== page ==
Are you looking to get into property investment, or maybe you’re keen to add to your existing property portfolio?
With all the mixed messages in the media many Aussies are wondering "should I buy, should I sell, should I hold"?
Well, maybe you should buy an investment property...
But maybe you shouldn’t.
Fact is, I’ve spoken with hundreds and hundreds of investors in my time and I’m often surprised when they tell me their reasons for investing in real estate.
Many just get it wrong.
You see…while property investment is an excellent vehicle for growing lasting wealth, occasionally it’s the wrong fit for particular people.
In fact, sometimes, there are some very legitimate reasons why you just shouldn’t do it.
So you shouldn’t buy an investment property if:
Many naive investors think negative gearing is an investment strategy.
Their accountant tells them they need to save tax so they chase tax deductions or depreciation benefits and as a result, they often overpay for new or off-the-plan properties while ignoring the fundamentals of property investment.
They think they need negative gearing and get excited that for every dollar they lose they save 49 cents.
Now that’s crazy, especially as new stock almost always comes at a premium and has limited (if any) medium-term capital growth prospects.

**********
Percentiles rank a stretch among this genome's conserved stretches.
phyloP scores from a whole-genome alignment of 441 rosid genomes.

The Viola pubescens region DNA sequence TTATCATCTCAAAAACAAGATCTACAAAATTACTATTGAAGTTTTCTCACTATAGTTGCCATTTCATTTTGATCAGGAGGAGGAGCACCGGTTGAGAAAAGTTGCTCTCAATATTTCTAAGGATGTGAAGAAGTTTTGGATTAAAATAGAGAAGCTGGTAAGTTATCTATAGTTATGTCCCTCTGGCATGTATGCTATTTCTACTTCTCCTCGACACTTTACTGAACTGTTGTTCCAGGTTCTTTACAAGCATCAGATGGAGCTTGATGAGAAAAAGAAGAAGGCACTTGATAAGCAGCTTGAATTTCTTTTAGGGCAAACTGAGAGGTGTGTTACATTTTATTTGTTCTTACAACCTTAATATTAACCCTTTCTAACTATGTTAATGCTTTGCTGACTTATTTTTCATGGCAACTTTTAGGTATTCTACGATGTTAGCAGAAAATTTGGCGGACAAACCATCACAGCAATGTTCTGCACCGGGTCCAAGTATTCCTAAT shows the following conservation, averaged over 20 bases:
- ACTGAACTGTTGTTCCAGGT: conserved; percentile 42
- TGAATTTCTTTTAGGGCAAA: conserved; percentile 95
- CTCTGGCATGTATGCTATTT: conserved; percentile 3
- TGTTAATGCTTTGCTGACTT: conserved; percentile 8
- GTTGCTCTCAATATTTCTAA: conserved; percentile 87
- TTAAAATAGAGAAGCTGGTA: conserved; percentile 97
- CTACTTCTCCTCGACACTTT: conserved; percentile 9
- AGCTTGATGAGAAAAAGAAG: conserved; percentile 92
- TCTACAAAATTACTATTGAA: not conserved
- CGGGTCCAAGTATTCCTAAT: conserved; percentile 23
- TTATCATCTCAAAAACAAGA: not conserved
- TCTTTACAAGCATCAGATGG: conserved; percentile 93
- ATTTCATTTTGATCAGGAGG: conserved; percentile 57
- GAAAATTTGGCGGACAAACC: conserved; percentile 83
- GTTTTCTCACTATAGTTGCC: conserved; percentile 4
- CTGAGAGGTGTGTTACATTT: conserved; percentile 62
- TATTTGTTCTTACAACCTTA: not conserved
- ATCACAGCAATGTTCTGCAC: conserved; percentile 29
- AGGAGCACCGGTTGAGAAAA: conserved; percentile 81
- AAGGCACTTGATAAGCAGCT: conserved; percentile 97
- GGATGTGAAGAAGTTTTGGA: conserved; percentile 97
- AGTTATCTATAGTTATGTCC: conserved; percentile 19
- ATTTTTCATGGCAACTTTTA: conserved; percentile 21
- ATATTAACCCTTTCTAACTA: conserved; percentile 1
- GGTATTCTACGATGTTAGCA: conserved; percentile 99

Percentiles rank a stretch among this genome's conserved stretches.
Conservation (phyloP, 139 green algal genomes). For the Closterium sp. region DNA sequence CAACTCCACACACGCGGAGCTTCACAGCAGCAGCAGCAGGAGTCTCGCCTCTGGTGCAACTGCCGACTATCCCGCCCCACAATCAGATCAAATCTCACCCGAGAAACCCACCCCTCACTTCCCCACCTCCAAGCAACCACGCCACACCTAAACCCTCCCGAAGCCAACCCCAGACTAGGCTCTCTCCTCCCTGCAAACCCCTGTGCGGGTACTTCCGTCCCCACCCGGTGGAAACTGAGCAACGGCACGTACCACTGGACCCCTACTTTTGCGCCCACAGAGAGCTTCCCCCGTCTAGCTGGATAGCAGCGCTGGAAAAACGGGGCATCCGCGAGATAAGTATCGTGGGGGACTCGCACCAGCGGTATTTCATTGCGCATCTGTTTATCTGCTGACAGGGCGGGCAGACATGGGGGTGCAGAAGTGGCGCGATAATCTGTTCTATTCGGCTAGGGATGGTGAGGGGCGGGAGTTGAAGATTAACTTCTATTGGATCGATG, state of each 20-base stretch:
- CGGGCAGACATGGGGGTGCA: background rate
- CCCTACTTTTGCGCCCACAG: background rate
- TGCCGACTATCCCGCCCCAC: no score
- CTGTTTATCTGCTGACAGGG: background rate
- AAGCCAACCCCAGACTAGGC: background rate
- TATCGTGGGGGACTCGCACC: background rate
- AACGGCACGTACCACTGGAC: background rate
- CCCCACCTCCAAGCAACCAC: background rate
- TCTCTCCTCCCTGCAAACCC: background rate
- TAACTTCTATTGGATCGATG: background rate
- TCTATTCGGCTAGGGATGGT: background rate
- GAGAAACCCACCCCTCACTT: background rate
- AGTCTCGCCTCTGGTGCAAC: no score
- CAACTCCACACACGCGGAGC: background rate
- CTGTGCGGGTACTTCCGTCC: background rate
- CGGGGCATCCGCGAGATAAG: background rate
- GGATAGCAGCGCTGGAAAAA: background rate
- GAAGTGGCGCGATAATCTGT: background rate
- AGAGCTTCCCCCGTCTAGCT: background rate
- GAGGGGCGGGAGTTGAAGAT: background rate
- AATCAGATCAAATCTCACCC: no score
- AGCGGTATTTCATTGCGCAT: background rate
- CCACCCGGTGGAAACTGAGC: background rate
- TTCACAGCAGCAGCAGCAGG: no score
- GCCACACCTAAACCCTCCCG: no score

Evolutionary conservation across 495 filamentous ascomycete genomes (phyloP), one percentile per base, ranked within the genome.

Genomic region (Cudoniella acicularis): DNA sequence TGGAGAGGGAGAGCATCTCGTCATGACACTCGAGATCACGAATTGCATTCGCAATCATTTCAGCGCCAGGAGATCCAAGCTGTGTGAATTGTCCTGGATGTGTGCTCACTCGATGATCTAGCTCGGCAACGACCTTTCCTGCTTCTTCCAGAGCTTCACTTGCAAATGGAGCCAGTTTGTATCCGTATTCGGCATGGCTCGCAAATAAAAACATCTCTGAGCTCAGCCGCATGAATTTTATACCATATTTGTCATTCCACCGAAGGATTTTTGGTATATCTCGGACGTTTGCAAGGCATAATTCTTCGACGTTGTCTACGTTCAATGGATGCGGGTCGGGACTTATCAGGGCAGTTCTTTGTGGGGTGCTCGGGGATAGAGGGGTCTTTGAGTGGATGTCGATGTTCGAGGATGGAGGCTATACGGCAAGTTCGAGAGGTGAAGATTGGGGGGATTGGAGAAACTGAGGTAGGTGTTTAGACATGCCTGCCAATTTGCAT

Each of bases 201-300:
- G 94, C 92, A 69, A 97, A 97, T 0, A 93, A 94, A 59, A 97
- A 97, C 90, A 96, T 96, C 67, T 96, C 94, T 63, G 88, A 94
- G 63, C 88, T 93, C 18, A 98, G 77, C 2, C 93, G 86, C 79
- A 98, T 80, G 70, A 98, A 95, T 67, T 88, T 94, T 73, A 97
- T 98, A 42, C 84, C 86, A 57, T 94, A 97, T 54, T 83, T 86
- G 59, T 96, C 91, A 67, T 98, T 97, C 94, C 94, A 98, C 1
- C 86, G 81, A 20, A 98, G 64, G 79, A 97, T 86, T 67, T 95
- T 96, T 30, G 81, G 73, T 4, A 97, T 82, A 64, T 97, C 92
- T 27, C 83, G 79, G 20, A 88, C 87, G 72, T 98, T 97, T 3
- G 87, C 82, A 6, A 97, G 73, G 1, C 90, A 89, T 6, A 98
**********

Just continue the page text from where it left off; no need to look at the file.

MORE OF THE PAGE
That’s not the way to grow your wealth through property.
Just to make things clear…
A property is negatively geared when the costs of owning it – interest on the loan, bank charges, maintenance, repairs, and depreciation – exceed the income it produces.
In my mind this is not an investment strategy – it’s a short-term funding strategy, which only makes sense when used to purchase high capital growth investment-grade properties.
These tend to be established houses, townhouses, or apartments in desirable streets in top locations in the inner and middle-ring suburbs of our 3 big capital cities.
Have you heard of F.O.M.O? – the Fear Of Missing Out?
It usually happens after a period of strong property price growth - you know when people read of the windfalls made by those who bought property a few years ago.
However, that is obviously the time of the property cycle you need to be more cautious in your investing rather than over-optimistic.
Of course, it's an understandable emotion, but investing with emotion leads to bad judgment.
And it is exactly this type of emotion that makes you easy prey for the property marketers and spruikers who will offer you a way to get rich quickly.